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The Association for Professionals in Infection Control and Epidemiology (APIC) has been selected by the Pennsylvania Department of Health to lead two new healthcare-acquired infection (HAI) prevention initiatives. The activities, which are funded through the American Recovery and Reinvestment Acts (ARRA) Epidemiology and Laboratory and Capacity Program (ELC) grants, will continue through December 2011.
"APIC is pleased to be partnering with health leaders in Pennsylvania to strengthen efforts to prevent HAIs," says Kathy Warye, chief executive officer of APIC. "The contract reflects APICs increasing collaboration with state HAI prevention partners, as well as our capacity to manage large-scale, multi-faceted projects."
The first set of activities involves a data review program in which APIC will examine the accuracy and consistency of the data reported by acute care hospitals in Pennsylvania to the Centers for Disease Control and Preventions (CDC) HAI monitoring system, the National Healthcare Safety Network (NHSN). APIC will also conduct hospital audits targeting central line-associated bloodstream infections (CLABSI) and catheter-associated urinary tract infections (CAUTI). APIC has developed similar data review processes for the state of New Jersey and the state of Maryland. These projects are being developed by APIC Consulting Services.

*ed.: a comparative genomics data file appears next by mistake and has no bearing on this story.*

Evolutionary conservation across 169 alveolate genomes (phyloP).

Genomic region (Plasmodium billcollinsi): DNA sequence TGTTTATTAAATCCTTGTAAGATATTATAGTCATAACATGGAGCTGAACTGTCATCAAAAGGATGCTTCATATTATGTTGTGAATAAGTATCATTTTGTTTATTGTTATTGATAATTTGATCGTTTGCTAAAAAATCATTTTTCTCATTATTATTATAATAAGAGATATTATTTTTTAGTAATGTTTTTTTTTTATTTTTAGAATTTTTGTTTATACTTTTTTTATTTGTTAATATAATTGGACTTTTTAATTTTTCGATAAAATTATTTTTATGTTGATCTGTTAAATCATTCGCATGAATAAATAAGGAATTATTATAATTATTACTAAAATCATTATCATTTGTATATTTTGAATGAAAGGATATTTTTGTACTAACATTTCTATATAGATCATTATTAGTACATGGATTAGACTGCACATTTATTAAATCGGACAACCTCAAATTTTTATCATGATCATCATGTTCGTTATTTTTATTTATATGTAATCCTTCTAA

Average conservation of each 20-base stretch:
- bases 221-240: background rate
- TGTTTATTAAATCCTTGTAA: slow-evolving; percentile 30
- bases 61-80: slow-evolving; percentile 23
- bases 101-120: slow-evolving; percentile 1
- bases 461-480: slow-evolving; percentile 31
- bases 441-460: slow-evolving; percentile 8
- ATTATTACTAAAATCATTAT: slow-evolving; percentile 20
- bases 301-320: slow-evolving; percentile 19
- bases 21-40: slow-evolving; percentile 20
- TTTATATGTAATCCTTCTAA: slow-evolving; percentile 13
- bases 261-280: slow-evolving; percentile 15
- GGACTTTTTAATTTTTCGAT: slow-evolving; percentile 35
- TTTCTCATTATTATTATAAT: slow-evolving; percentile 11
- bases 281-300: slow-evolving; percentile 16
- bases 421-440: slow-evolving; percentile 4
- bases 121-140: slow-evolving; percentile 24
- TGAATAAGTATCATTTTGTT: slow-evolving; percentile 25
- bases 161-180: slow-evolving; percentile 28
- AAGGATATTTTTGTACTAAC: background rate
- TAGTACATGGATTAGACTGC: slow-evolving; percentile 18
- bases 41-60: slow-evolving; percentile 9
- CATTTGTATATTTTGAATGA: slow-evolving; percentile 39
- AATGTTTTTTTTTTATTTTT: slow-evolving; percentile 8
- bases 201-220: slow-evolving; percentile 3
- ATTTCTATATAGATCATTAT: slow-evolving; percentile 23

In the second part of the grant activity, APIC will lead two HAI prevention collaboratives. A healthcare collaborative is a voluntary group of diverse stakeholders who come together to address a specific issue. Because the structure of a collaborative is less formal than traditional associations and usually only meets for a specific period of time, it has become an effective tool to support interdisciplinary problem solving and information sharing among those who struggle with the front-line issues of HAI prevention.
The first HAI prevention collaborative, already underway by the Healthcare Improvement Foundation, will focus on supporting and expanding C. difficile prevention in the southeast region of Pennsylvania. A cause of diarrhea and more serious intestinal conditions, C. difficile infection appears to be increasing rapidly in the U.S. The second collaborative will assist acute-care clinicians in addressing surgical site infection prevention in southwest region hospitals. APIC will support these new groups through networking, webinars, meetings and distribution of essential association resources, including elimination guides and the APIC Text Online. APIC will host a final meeting in late 2011 to showcase the success strategies and outcomes achieved by each group.
Recruitment for both collaboratives is now underway. Membership is open to all interested clinicians in the southwest or southeast Pennsylvania regions. Contact Marilyn Hanchett at:Â email@example.com for more information.